6. (SBU) Despite Mbeki’s intellect and experience as well as his apparent success as a leader, politician, and diplomat, Zuma out-maneuvered him by manipulating the party base through the district offices and portraying himself as the victim via the image-making machinery of the ANC. Pundits thought Mbeki was the smartest and most effective political leader of his generation, but on December 17, 2007 in Polokwane, Limpopo, the ANC declared Zuma the clear favorite, beginning Mbeki’s surprising slide into political obscurity. Days following his election, corruption charges were re-filed against Zuma, causing a leadership crisis in the ANC that was only resolved in September 2008 when the Zuma-led NEC forced Mbeki to resign as President of South Africa — a deliberate act of triumphant revenge just eight months short of the end of his second five year term. Kgalema Motlanthe (septel), Qof his second five year term. Kgalema Motlanthe (septel), the ANC Deputy President, was sworn in as South Africa’s third post-apartheid president, but his seven month tenure was purposefully that of a care-taker, marking time until the president in waiting took office.
7. (SBU) Following a year-and-a-half of controversial high profile court challenges, appeals, and counter-suits, all charges against Zuma were dropped only weeks before the election in April 2009. His supporters’ adoration only grew as his detractors characterized him as an unlettered and corrupt buffoon surrounded by crass and intimidating socialist sycophants. Zuma loyalists ignored critiques that he is a charismatic populist and political chameleon who tells each audience exactly what they want to hear, that he is a man without his own vision or policy center. His supporters understand that Zuma has one over-riding policy — loyalty to the ANC and improving the lives of the rural poor above all else.
Keys To Zuma’s Personality
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8. (SBU) Zuma has clearly weathered numerous storms during recent years and he used several tactics of political survival that give clues to his personality and leadership style. First, he used the power of persuasion to build strong alliances. Faced with enormous challenges to his political career, Zuma built a strong support team and pulled his family close to him. He also relied heavily on his contacts in KwaZulu Natal Second, he leveraged on the infrastructure and networks of his friends. The perceived political conspiracy against Zuma became a reality in the minds of many South Africans — including Pietermaritzburg High Court Judge Chris Nicholson — and this triggered a groundswell of sympathy for him. The ANC Youth League, the Congress of South African Trade Unions (COSATU), and the South African Communist Party (SACP) gave him a political platform to express his views. He also worked closely with business people who had local and international networks. They extended their influence so he could counter the negative images that his adversaries had built of him. Third, he remained focused on key tasks. Throughout the political crisis he faced after Mbeki fired him, Zuma focused on his oft-repeated assertion that he was innocent and that he was the victim of a systematic abuse of power. Fourth, Zuma understood that the main thrust of the political conspiracy would have been to remove him from the ANC, and the ANC from him. His best response would be to live the values of the ANC throughout the crisis period, and become the epitome of an ANC cadre — which he did. He built extensive relationships in Parliament and with ANC branches across the country. As he began to live the values of the ANC, the ruling party found it more difficult to distance itself from him.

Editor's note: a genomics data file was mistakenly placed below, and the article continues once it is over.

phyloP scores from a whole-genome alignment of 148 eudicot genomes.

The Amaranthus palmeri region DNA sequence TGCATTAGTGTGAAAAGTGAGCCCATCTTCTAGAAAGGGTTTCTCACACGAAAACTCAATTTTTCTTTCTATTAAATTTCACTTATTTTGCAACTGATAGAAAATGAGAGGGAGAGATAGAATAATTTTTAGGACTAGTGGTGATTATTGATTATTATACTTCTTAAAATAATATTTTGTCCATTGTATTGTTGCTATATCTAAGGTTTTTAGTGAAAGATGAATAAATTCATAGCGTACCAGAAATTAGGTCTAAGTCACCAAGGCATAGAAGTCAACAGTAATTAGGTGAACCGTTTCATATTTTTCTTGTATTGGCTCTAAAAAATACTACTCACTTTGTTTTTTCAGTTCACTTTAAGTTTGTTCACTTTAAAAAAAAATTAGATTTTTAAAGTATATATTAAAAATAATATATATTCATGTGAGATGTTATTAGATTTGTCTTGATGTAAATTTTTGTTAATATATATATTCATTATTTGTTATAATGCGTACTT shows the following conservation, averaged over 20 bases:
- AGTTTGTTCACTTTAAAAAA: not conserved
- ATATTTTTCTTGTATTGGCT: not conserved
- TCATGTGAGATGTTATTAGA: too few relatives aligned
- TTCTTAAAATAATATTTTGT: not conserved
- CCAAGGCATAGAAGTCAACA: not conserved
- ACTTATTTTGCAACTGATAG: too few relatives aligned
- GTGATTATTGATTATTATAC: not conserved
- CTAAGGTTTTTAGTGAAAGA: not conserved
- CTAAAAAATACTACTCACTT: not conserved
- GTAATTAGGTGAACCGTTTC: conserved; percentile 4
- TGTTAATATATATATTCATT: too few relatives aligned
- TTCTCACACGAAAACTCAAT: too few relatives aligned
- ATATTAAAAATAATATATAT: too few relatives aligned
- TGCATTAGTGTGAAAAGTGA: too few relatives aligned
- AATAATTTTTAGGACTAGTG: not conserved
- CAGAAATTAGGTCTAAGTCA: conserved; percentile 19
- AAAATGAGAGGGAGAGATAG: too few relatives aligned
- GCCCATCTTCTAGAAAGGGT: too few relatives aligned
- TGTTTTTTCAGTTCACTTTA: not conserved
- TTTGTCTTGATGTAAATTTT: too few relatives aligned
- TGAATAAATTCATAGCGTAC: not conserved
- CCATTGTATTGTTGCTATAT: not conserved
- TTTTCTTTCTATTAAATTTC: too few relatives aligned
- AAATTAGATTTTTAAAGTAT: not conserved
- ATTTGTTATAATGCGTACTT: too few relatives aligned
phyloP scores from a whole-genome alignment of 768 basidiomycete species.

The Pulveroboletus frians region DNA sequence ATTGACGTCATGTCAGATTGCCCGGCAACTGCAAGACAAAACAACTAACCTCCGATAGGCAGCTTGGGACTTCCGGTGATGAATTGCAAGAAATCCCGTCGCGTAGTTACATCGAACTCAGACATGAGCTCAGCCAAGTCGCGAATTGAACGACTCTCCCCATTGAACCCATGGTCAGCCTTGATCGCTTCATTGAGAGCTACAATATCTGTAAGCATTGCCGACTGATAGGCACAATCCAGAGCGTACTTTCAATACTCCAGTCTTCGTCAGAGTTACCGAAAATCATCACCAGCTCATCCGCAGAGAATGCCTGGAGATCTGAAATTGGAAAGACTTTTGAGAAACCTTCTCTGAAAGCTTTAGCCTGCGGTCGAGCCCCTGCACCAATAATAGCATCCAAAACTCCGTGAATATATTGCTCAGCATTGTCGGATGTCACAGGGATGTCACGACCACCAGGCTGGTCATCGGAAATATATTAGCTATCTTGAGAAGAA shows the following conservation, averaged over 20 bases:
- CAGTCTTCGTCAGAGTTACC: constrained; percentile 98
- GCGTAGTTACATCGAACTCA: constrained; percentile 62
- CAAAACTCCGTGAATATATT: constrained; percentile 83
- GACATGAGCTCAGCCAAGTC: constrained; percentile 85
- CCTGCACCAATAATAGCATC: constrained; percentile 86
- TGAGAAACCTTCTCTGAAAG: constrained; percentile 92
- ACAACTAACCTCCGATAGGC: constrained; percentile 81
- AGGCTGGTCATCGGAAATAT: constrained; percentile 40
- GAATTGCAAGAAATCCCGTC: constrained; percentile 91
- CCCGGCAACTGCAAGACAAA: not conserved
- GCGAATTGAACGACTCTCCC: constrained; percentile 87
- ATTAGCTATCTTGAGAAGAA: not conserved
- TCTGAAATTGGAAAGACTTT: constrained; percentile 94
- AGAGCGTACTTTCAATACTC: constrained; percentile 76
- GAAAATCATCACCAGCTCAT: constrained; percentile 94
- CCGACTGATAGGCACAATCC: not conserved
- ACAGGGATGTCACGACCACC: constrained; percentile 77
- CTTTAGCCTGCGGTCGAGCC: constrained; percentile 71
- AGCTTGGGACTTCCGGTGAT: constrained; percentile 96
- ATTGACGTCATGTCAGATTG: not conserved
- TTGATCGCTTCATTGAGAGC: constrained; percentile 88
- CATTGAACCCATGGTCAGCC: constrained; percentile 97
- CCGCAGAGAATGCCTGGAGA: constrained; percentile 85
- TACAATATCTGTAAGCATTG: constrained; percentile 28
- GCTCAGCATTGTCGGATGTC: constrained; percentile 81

9. (SBU) Fifth, Zuma delegated effectively while never abandoning his responsibilities. Zuma is outstanding at delegating jobs to those around him. According to those closest to Zuma, “his demeanor in the face of adversity helped to create a positive atmosphere inside his war-rooms.” Sixth, he always maintained the moral high ground and remained authentic throughout. No matter how hard detractors tried to break his spirit by name-calling and leaking information, Zuma never lost his composure. In the midst of his toughest times, Zuma visited his working-class supporters and the unemployed. Seventh, he improvised his communication methods — and found success doing so. When he realized that much of the media in South Africa was against him becoming the next leader, he resorted to positive imagery. He became the dignified underdog, and he painted those against him as shameless bullies and cowards. Last, Zuma used smart aggression as a tool to wear down his opponents. Throughout the most difficult times of the past few years, Zuma came across as reluctant to draw first blood, only displaying subtle determination to take the fight to his aggressors. This is consistent with a leader that is aware of his own strengths — smart power.
10. (SBU) As Zuma’s presidency begins, many outstanding questions remain about his government and his policies. His close association with the ideological left of the ANC Qclose association with the ideological left of the ANC alliance has raised some worries about the impact on economic policy by close Zuma allies in the SACP and COSATU. He has reassured investors their assets will be secure under his administration, but has also called for the redistribution of wealth in the interests of the poor. The ANC has led the world to expect a more intimate intertwining of the ruling party and the state as well as a deployment of public officials whose standard of conduct and effectiveness will be their loyalty to Zuma and the ANC and their willingness to carry out ANC policies. With a relatively weak opposition but respected courts and activist civil society, there is optimism that a Zuma administration will, at worst, muddle through. There are many top performers in the ANC, and the ANC tradition of collective decision-making will define the policy context of the Zuma administration. One can only guess how South Africa will evolve under a Zuma presidency — which he promises will only be for one term. South Africans have suffered many more and greater tragedies than an elected government with a near two-thirds majority. It is trite to
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say, but “time will tell.” In this case, such a statement rings true for South Africa in 2009. LA LIME